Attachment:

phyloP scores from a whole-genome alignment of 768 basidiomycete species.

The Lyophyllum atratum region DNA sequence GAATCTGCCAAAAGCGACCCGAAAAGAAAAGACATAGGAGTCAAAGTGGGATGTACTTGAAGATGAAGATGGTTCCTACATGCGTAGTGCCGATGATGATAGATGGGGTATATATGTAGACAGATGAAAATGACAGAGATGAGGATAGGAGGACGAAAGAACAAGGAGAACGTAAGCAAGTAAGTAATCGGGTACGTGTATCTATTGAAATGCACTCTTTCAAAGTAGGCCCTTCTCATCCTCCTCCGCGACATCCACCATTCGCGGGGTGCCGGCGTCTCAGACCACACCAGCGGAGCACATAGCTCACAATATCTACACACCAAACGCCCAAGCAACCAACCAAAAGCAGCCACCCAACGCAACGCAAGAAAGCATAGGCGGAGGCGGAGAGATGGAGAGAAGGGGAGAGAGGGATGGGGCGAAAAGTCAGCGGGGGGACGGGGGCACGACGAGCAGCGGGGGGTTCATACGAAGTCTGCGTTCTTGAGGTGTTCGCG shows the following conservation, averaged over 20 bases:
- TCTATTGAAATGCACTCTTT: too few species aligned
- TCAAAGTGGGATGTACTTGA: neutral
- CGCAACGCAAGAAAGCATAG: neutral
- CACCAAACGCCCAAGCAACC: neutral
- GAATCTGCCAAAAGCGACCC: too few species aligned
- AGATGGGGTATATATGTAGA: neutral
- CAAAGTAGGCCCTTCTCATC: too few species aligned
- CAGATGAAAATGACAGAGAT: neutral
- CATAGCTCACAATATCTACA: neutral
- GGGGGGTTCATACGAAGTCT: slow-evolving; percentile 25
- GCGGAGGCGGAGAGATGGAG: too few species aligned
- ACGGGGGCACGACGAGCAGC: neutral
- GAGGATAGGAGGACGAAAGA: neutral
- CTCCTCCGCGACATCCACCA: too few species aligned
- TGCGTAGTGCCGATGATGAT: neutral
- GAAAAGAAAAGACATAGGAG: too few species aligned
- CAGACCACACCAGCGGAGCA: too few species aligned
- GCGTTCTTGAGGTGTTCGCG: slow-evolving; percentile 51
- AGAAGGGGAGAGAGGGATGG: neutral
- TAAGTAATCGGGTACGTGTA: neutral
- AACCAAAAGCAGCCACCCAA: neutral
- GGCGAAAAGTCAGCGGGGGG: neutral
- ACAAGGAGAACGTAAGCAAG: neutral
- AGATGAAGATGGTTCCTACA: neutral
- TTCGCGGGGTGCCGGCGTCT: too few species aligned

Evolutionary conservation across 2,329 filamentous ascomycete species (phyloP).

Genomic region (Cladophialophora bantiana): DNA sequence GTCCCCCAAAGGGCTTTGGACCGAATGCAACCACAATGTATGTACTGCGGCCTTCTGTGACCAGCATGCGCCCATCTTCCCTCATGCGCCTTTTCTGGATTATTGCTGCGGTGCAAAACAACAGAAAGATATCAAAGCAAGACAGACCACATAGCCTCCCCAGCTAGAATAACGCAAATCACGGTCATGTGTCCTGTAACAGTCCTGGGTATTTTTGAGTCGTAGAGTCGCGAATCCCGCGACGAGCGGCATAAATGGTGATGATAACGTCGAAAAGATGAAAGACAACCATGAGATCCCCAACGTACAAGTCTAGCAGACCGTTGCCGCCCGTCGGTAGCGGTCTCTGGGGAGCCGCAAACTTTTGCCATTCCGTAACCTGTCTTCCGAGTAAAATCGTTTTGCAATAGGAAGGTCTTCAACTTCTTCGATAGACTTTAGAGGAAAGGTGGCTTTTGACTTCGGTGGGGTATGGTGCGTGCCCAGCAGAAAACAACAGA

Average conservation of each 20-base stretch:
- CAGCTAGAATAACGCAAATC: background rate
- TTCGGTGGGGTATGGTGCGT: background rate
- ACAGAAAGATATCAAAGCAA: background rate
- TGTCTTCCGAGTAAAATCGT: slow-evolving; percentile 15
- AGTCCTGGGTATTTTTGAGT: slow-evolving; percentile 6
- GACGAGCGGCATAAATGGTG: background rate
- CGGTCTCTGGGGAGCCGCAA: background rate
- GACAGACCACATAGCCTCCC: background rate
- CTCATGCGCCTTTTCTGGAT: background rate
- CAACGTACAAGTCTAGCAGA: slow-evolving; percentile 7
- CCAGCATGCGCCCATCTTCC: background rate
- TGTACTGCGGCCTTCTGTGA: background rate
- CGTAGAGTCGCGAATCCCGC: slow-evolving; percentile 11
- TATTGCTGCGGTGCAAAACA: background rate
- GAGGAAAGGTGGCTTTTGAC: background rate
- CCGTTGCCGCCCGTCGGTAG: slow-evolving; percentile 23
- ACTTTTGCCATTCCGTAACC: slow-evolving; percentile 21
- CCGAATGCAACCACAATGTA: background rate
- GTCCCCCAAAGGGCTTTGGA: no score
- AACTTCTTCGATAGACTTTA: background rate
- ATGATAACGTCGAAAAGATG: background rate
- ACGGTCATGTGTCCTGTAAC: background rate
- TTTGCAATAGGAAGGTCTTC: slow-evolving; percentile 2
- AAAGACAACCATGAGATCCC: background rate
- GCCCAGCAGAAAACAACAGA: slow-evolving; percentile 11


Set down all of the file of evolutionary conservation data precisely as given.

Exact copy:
phyloP scores from a whole-genome alignment of 768 basidiomycete species.

The Lyophyllum atratum region DNA sequence GAATCTGCCAAAAGCGACCCGAAAAGAAAAGACATAGGAGTCAAAGTGGGATGTACTTGAAGATGAAGATGGTTCCTACATGCGTAGTGCCGATGATGATAGATGGGGTATATATGTAGACAGATGAAAATGACAGAGATGAGGATAGGAGGACGAAAGAACAAGGAGAACGTAAGCAAGTAAGTAATCGGGTACGTGTATCTATTGAAATGCACTCTTTCAAAGTAGGCCCTTCTCATCCTCCTCCGCGACATCCACCATTCGCGGGGTGCCGGCGTCTCAGACCACACCAGCGGAGCACATAGCTCACAATATCTACACACCAAACGCCCAAGCAACCAACCAAAAGCAGCCACCCAACGCAACGCAAGAAAGCATAGGCGGAGGCGGAGAGATGGAGAGAAGGGGAGAGAGGGATGGGGCGAAAAGTCAGCGGGGGGACGGGGGCACGACGAGCAGCGGGGGGTTCATACGAAGTCTGCGTTCTTGAGGTGTTCGCG shows the following conservation, averaged over 20 bases:
- TCTATTGAAATGCACTCTTT: too few species aligned
- TCAAAGTGGGATGTACTTGA: neutral
- CGCAACGCAAGAAAGCATAG: neutral
- CACCAAACGCCCAAGCAACC: neutral
- GAATCTGCCAAAAGCGACCC: too few species aligned
- AGATGGGGTATATATGTAGA: neutral
- CAAAGTAGGCCCTTCTCATC: too few species aligned
- CAGATGAAAATGACAGAGAT: neutral
- CATAGCTCACAATATCTACA: neutral
- GGGGGGTTCATACGAAGTCT: slow-evolving; percentile 25
- GCGGAGGCGGAGAGATGGAG: too few species aligned
- ACGGGGGCACGACGAGCAGC: neutral
- GAGGATAGGAGGACGAAAGA: neutral
- CTCCTCCGCGACATCCACCA: too few species aligned
- TGCGTAGTGCCGATGATGAT: neutral
- GAAAAGAAAAGACATAGGAG: too few species aligned
- CAGACCACACCAGCGGAGCA: too few species aligned
- GCGTTCTTGAGGTGTTCGCG: slow-evolving; percentile 51
- AGAAGGGGAGAGAGGGATGG: neutral
- TAAGTAATCGGGTACGTGTA: neutral
- AACCAAAAGCAGCCACCCAA: neutral
- GGCGAAAAGTCAGCGGGGGG: neutral
- ACAAGGAGAACGTAAGCAAG: neutral
- AGATGAAGATGGTTCCTACA: neutral
- TTCGCGGGGTGCCGGCGTCT: too few species aligned

Evolutionary conservation across 2,329 filamentous ascomycete species (phyloP).

Genomic region (Cladophialophora bantiana): DNA sequence GTCCCCCAAAGGGCTTTGGACCGAATGCAACCACAATGTATGTACTGCGGCCTTCTGTGACCAGCATGCGCCCATCTTCCCTCATGCGCCTTTTCTGGATTATTGCTGCGGTGCAAAACAACAGAAAGATATCAAAGCAAGACAGACCACATAGCCTCCCCAGCTAGAATAACGCAAATCACGGTCATGTGTCCTGTAACAGTCCTGGGTATTTTTGAGTCGTAGAGTCGCGAATCCCGCGACGAGCGGCATAAATGGTGATGATAACGTCGAAAAGATGAAAGACAACCATGAGATCCCCAACGTACAAGTCTAGCAGACCGTTGCCGCCCGTCGGTAGCGGTCTCTGGGGAGCCGCAAACTTTTGCCATTCCGTAACCTGTCTTCCGAGTAAAATCGTTTTGCAATAGGAAGGTCTTCAACTTCTTCGATAGACTTTAGAGGAAAGGTGGCTTTTGACTTCGGTGGGGTATGGTGCGTGCCCAGCAGAAAACAACAGA

Average conservation of each 20-base stretch:
- CAGCTAGAATAACGCAAATC: background rate
- TTCGGTGGGGTATGGTGCGT: background rate
- ACAGAAAGATATCAAAGCAA: background rate
- TGTCTTCCGAGTAAAATCGT: slow-evolving; percentile 15
- AGTCCTGGGTATTTTTGAGT: slow-evolving; percentile 6
- GACGAGCGGCATAAATGGTG: background rate
- CGGTCTCTGGGGAGCCGCAA: background rate
- GACAGACCACATAGCCTCCC: background rate
- CTCATGCGCCTTTTCTGGAT: background rate
- CAACGTACAAGTCTAGCAGA: slow-evolving; percentile 7
- CCAGCATGCGCCCATCTTCC: background rate
- TGTACTGCGGCCTTCTGTGA: background rate
- CGTAGAGTCGCGAATCCCGC: slow-evolving; percentile 11
- TATTGCTGCGGTGCAAAACA: background rate
- GAGGAAAGGTGGCTTTTGAC: background rate
- CCGTTGCCGCCCGTCGGTAG: slow-evolving; percentile 23
- ACTTTTGCCATTCCGTAACC: slow-evolving; percentile 21
- CCGAATGCAACCACAATGTA: background rate
- GTCCCCCAAAGGGCTTTGGA: no score
- AACTTCTTCGATAGACTTTA: background rate
- ATGATAACGTCGAAAAGATG: background rate
- ACGGTCATGTGTCCTGTAAC: background rate
- TTTGCAATAGGAAGGTCTTC: slow-evolving; percentile 2
- AAAGACAACCATGAGATCCC: background rate
- GCCCAGCAGAAAACAACAGA: slow-evolving; percentile 11